Auschwitz Research

by Molly Jones

Auschwitz I

When Auschwitz was first founded in 1940 it was mainly used as a concentration camp for political prisoners and the first deportees from Poland. These prisoners were slowly killed by inhumane treatment and starvation. By 1944, it was considered an extermination camp for many groups like Jews, Poles, and Gypsies. During this time it was the largest center for immediate, mass killings of Jews. The three main functions of Auschwitz I were: to imprison and confine enemies, to provide workers, and to eliminate small, specific groups of people. Housing consisted of 28 two-story blocks that mostly held prisoners. At first they were only provided with straw beds, but eventually gave them mattresses for the large amounts of people held in each block. There were two wells for water and outdoor latrines, that eventually upgraded to the ground floor of each block. Punishments were given for various reasons such as: getting extra food, working lightly, smoking, using the restroom at the wrong time, wearing the wrong clothes, and attempting suicide. Many prisoners were used for medical experiments; especially infants, twins, and dwarfs. Most adults were sterilized and castrated so they could not reproduce more of their kind. Two of the most famous physicians were SS Oberfuhrer Joachim Mrugowsky and SS Captain Dr. Josef Mengele.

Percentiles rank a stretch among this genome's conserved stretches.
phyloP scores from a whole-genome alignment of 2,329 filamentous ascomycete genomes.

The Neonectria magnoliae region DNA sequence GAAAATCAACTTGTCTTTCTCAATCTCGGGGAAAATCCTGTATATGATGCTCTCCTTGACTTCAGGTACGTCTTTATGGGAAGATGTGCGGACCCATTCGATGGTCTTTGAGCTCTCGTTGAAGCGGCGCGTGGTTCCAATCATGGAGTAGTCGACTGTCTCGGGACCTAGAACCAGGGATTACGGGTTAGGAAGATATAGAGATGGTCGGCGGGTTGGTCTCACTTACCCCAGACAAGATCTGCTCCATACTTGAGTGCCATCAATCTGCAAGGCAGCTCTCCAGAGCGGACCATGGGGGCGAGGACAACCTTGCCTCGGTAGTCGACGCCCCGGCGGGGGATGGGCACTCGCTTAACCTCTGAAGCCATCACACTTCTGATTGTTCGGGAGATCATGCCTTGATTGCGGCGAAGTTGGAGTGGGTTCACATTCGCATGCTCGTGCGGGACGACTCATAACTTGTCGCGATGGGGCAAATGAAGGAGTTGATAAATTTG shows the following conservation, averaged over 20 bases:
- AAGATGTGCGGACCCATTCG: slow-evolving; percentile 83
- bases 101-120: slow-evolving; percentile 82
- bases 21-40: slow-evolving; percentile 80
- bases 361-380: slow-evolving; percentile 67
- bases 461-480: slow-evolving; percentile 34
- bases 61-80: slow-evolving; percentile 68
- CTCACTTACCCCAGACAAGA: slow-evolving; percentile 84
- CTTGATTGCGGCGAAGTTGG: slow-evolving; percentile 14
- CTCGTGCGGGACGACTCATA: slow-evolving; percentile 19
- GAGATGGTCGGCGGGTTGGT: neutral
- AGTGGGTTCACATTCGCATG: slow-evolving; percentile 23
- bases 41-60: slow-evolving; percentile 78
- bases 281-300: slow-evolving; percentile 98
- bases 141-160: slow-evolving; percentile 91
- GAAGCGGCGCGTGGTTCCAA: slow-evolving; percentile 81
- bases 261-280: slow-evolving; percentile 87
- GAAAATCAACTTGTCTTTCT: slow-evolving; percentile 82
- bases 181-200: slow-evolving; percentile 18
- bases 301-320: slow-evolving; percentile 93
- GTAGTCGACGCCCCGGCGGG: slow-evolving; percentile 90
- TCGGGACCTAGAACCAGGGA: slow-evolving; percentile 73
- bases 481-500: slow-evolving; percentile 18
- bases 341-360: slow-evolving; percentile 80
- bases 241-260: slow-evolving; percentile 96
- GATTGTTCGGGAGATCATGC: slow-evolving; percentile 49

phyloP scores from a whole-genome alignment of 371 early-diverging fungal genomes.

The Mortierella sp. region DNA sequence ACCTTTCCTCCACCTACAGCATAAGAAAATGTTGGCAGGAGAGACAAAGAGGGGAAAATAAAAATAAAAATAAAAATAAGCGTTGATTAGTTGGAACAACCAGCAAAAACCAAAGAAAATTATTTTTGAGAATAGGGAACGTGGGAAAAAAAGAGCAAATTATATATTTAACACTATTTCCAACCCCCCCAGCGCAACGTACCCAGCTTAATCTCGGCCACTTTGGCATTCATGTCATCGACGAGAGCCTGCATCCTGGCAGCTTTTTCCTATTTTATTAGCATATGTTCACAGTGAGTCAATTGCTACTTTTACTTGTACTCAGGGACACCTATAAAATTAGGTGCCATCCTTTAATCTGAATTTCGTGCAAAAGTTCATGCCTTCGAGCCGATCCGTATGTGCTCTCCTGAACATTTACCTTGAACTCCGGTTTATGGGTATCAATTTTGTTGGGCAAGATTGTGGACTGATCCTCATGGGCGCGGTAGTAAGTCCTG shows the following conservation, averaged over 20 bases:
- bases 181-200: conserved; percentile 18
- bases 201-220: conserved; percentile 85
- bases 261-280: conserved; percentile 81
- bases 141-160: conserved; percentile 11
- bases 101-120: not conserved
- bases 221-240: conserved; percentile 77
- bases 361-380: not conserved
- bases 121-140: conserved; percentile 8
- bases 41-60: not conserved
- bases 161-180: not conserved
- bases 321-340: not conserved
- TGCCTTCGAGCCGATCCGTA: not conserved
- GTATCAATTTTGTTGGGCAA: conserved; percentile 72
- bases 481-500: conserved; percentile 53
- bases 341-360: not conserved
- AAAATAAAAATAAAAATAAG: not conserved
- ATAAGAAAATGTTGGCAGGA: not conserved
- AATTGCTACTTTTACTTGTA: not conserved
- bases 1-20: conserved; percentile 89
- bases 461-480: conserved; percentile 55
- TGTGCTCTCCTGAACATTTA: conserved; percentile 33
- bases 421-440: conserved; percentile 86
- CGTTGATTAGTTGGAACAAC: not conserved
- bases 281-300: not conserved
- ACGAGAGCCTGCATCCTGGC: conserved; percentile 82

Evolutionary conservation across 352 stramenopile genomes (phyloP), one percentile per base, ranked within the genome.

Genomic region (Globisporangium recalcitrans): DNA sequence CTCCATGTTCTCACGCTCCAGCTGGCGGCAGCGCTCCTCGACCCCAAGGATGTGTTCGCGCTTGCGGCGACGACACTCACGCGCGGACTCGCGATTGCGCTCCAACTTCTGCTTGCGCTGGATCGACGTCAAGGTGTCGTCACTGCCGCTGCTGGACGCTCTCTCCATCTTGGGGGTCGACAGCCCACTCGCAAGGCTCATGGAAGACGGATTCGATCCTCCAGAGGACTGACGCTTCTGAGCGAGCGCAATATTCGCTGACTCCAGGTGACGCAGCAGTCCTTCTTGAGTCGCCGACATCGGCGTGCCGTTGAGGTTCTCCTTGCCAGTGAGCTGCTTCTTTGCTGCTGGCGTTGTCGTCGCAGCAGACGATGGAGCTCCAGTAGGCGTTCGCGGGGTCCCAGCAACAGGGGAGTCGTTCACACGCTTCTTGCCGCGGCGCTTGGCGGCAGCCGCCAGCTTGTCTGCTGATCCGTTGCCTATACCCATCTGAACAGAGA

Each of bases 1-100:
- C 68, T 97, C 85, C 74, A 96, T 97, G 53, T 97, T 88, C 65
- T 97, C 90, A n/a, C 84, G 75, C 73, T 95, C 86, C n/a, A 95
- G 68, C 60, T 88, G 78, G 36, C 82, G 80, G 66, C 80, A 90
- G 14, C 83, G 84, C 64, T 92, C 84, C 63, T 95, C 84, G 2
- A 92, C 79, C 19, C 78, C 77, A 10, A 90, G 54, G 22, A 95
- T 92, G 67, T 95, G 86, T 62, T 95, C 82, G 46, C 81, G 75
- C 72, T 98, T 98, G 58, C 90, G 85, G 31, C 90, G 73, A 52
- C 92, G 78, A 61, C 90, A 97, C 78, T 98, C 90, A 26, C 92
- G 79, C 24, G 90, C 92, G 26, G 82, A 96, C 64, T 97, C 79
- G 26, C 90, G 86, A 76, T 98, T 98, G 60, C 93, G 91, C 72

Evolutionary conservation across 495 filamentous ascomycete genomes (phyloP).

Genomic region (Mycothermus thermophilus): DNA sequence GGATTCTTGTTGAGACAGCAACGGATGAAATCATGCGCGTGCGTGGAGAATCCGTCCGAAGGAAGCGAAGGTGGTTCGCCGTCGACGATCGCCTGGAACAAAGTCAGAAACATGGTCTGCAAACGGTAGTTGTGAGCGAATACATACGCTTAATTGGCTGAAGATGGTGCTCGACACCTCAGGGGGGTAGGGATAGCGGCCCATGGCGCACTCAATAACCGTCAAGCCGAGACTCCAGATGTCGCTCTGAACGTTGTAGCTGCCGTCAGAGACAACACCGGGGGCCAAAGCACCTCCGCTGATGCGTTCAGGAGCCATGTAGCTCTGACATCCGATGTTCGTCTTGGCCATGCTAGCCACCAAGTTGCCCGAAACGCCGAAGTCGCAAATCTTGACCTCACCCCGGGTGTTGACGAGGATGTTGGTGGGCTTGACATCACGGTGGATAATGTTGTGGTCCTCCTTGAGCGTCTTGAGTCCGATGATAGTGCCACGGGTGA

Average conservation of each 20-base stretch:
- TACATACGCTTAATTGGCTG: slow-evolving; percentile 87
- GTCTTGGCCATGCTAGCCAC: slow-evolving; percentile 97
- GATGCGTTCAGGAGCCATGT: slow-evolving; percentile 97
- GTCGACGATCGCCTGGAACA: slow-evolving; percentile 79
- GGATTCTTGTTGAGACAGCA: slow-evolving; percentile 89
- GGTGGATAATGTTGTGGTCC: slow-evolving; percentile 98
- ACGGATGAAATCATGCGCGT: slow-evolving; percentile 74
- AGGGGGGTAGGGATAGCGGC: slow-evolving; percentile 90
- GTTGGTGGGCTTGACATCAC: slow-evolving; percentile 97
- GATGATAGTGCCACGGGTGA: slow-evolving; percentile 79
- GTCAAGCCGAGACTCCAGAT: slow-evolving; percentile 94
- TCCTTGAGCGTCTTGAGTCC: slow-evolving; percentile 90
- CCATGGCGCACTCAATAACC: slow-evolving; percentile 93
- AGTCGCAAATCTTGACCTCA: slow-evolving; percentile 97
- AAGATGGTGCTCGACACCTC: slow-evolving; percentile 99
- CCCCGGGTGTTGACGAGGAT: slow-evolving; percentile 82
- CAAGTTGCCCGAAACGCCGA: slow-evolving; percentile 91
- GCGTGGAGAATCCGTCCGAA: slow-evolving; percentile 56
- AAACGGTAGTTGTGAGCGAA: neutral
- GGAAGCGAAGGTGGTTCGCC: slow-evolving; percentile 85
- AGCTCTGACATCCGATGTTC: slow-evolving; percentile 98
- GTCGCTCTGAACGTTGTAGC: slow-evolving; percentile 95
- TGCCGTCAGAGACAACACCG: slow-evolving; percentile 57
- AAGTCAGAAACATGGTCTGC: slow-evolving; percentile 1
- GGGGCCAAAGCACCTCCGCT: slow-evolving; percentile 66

Auschwitz II - Birkenau

Birkenau was the largest of over 40 parts of the Auschwitz Concentration Complex. It was constructed for 125,000 prisoners of war. It served as a center for mass extermination of Jews and concentration of prisoners before being sent to German labor camps. Concentration included the withdrawal of all necessities to living that made long-term survival impossible. The Zyklon B gas was used to kill prisoners in mass amounts before being sent to crematoriums. About 90% (one million) of Auschwitz Concentration Camp victims were killed in Birkenau. About 90% of these were Jews. Birkenau was composed of women, children, and family units. A survivor, Jack Oran, tells about how food was so scarce he had to search the bodies of the people who died each night for food. Water was difficult to get to and too rare to shower with.